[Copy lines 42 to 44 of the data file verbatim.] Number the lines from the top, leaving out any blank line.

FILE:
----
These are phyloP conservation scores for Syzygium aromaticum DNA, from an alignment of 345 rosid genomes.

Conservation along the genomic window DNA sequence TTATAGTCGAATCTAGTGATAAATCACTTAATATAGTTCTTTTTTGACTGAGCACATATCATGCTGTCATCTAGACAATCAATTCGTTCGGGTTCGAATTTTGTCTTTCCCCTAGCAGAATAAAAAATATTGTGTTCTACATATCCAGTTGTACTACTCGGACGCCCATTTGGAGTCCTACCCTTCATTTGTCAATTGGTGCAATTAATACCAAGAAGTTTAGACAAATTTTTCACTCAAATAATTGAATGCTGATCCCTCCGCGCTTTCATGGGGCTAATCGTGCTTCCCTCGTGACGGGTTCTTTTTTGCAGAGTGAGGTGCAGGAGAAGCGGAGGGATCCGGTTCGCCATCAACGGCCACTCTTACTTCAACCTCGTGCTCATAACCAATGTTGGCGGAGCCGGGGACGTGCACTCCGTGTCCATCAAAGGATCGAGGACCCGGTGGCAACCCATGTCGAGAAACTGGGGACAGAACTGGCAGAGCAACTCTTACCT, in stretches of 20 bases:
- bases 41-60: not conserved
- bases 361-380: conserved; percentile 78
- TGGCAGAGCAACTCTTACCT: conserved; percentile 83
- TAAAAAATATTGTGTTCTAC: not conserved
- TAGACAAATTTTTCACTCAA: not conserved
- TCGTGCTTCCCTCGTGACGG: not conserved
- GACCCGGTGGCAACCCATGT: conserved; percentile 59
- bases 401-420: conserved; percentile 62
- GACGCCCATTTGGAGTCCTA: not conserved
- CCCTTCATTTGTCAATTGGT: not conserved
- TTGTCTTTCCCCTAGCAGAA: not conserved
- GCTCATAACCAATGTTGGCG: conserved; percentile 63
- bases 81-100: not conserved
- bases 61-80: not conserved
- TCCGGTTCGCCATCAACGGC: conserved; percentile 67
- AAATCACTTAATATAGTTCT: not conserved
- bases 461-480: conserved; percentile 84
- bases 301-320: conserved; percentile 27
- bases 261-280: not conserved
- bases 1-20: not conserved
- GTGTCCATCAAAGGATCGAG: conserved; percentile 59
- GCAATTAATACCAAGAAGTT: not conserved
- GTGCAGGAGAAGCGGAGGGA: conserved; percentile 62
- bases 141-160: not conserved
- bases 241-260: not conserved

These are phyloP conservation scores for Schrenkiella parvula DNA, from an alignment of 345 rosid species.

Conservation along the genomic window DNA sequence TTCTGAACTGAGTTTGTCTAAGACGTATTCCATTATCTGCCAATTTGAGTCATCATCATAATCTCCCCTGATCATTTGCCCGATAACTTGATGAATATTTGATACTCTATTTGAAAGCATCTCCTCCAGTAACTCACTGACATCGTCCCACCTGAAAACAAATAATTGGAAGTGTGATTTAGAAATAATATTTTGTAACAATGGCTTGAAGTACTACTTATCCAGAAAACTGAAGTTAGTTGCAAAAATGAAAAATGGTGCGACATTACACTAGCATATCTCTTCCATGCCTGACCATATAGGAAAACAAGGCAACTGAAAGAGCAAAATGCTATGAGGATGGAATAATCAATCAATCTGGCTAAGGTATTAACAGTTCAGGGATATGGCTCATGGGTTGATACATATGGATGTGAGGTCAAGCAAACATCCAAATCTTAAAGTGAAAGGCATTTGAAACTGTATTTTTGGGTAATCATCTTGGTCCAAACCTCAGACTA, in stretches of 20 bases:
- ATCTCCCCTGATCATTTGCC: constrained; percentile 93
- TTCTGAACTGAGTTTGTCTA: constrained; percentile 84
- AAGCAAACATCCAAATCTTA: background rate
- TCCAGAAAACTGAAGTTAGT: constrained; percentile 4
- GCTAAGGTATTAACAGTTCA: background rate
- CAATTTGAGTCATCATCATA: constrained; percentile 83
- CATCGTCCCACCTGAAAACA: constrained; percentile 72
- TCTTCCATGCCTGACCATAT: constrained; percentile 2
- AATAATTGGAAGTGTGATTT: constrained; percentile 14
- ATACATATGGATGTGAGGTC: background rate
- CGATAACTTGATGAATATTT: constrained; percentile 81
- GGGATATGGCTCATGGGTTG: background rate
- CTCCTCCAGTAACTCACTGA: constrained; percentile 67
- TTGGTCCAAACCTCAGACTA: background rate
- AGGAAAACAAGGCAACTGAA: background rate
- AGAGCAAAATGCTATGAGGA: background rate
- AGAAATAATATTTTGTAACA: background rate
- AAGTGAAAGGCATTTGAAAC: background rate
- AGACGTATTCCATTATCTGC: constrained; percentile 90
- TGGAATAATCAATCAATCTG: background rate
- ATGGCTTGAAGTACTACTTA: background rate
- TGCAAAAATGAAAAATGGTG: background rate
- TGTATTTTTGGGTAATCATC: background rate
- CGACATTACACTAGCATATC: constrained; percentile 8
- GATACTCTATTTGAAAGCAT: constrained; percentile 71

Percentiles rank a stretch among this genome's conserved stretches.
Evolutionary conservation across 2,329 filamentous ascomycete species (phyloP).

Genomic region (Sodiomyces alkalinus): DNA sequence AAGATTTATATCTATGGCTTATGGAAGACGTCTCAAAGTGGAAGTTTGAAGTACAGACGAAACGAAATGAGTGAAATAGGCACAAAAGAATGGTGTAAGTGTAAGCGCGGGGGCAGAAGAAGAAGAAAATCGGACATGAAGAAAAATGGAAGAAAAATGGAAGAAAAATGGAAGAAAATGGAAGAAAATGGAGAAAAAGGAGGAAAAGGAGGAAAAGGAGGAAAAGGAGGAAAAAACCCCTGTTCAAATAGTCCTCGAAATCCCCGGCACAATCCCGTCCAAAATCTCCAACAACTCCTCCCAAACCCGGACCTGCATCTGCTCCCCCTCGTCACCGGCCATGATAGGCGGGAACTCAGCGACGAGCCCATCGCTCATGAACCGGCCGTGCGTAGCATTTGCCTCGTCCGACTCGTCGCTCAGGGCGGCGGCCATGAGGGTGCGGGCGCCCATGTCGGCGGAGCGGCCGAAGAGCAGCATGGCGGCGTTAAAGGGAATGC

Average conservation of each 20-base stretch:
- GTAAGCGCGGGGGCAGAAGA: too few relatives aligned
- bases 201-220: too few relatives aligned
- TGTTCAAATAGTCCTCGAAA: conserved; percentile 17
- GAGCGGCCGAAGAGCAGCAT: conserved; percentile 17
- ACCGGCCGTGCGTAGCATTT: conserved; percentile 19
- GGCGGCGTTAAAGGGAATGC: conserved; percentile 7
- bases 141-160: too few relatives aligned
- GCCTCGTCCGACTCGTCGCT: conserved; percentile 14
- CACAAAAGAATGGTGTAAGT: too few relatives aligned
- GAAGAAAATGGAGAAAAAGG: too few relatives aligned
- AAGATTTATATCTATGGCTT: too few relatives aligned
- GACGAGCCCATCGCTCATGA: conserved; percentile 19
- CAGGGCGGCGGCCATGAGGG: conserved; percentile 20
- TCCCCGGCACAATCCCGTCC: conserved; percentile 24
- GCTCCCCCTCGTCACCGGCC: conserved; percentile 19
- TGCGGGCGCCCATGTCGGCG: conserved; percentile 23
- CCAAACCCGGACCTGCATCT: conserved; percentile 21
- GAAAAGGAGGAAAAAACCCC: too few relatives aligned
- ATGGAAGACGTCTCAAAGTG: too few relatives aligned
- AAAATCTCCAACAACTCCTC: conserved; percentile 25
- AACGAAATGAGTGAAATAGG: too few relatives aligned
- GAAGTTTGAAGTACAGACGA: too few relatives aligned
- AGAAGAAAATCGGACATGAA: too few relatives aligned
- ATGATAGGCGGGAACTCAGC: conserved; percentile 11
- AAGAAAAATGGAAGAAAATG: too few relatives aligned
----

- CTCCTCCAGTAACTCACTGA: constrained; percentile 67
- TTGGTCCAAACCTCAGACTA: background rate
- AGGAAAACAAGGCAACTGAA: background rate